On March 2, 1999, BCTV’s news hour featured a live RCMP door knock at the East Vancouver residence of then NDP Premier Glen Clark. The cops were at the home of the province’s top politician to execute a search warrant issued in connection with an investigation into breach of trust involving a casino license approved for a man who had done renovations on Clark’s home. BCTV reporter John Daly just happened to get tipped off.
Clark would be forced to resign, although he was eventually acquitted. Personally, he bounced back, switching teams of sorts by going to work in the upper echelons of the business empire of B.C.’s top oligarch, Jimmy Pattison. But the NDP has arguably never recovered. After Clark resigned, the party was decimated in the 2001 election, reduced to two seats. They’ve lost three more elections since, the last one a come-from-behind win by Christy Clark and the B.C. Liberals.
That 2013 loss was such a stunner that many now see Christy Clark as invincible. Despite her government’s growing roster of scandals, it feels like many in the opposition camp don’t really think they can win. Perhaps this pessimism is just the intellect’s self-defence against another electoral heartbreak.
Although the 1999 media-assisted dethroning of Clark stands out as particularly over-the-top, in each contest the weight of the mainstream corporate media in this province has played a role in tipping the scales against the NDP. No matter what outrages committed by the government, the vast majority of major print and broadcast media in B.C. could always reliably be counted on to chime in with endorsements of the establishment’s party of choice.
On the eve of Election Day back in 2005, for example, I remember the Vancouver Sun and Province had people handing out free issues of their papers at the main downtown transit hubs. This was back in the days when there was little competition to the city’s twin-headed Canwest corporate paper of record.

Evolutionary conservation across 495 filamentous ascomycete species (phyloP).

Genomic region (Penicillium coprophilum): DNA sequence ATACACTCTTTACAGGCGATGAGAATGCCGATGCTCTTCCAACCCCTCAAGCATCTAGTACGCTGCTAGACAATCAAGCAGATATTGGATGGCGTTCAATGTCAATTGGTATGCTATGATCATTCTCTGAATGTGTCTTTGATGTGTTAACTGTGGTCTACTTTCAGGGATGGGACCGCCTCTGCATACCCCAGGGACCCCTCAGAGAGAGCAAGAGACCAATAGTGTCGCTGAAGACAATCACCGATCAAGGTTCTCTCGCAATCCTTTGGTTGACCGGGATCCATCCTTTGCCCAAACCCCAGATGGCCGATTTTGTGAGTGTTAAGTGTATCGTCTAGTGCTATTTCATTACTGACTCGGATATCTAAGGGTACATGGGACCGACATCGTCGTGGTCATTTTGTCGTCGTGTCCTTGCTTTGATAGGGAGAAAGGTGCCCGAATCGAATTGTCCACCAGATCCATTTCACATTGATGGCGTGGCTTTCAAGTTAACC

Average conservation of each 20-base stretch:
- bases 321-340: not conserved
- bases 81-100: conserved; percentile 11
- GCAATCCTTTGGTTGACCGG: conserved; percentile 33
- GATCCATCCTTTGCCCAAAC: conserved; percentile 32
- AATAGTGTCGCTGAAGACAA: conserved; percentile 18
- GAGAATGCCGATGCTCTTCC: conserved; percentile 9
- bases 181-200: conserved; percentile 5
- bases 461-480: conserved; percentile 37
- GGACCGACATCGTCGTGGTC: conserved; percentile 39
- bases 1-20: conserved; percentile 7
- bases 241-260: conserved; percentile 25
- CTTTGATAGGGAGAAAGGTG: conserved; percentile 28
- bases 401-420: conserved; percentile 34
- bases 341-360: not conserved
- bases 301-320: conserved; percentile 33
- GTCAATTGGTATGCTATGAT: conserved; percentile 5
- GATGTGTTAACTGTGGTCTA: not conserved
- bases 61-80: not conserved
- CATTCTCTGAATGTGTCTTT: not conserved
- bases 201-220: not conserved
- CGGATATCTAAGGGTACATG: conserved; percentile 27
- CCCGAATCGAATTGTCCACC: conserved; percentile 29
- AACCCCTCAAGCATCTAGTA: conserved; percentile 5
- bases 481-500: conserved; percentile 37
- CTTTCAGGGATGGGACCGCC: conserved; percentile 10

But times have changed. Canwest filed for bankruptcy protection in 2009 and was bought up by Postmedia, which today itself looks like a media empire on its last legs. Free distribution papers like Metro Vancouver, while still owned by large corporate media interests, have noticeably improved their coverage of local and provincial politics, and tend to allow more progressive op-eds to be featured prominently.
Most importantly, the digital media revolution, including the rise of social media and the slow but steady proliferation of independent online news and politics sites, has diluted the power once wielded by the big corporate outlets. Even online video, growing in reach everyday, threatens the hold of big broadcasters like Global TV (which used to be BCTV, and as it happens John Daly just retired from Global two weeks ago.)
Having once worked on B.C. NDP campaigns, before turning to focus on journalism, I know that the party’s staffers lived in fear of the big players in the corporate media. That has reinforced the tendency for the party to tack to the political centre, especially when they’re fearful a particular position will be framed by the mainstream media as “anti-growth” or “anti-jobs.”
Just last week, we saw NDP leader John Horgan wobble on his party’s opposition to the Kinder Morgan pipeline, telling reporters “I can be persuaded” to support the tar sands export project, if new facts emerge to change his (and his party’s) mind. The Vancouver Sun’s Vaughn Palmer, unofficial dean of the B.C. legislative press gallery, promptly wrote a column about Horgan “leaving his options open.” Global’s senior reporter, Keith Baldrey, was positively giddy about Horgan opening the door to the pipeline, tweeting: “the B.C. NDP (or at least its leader) no longer has a firm position on Kinder Morgan pipeline.”
For the NDP, this type of wobbling by the leader is deadly. It will demoralize and confuse their own supporters. Horgan would be wise to hold firm, especially since polling has consistently shown opposition to the pipeline remains strong.
Rather than giving the old media openings like this to muddy the waters, the NDP should stick to its guns where they have staked out progressive positions. And then they should creatively use digital media to amplify their message, and to involve their supporters and members directly in this effort. The Bernie Sanders campaign in the U.S. showed the power of social media to completely change the terms of political debate and bypass traditional media gatekeepers.
The NDP need not live in fear of Palmer and Baldrey any longer.
There’s a new media landscape taking shape in B.C. and worldwide, and a renewed hunger for principled and unashamedly left-wing politics. If John Horgan and the NDP can keep their nerve, corporate media bosses won’t get to determine the results of next year’s election.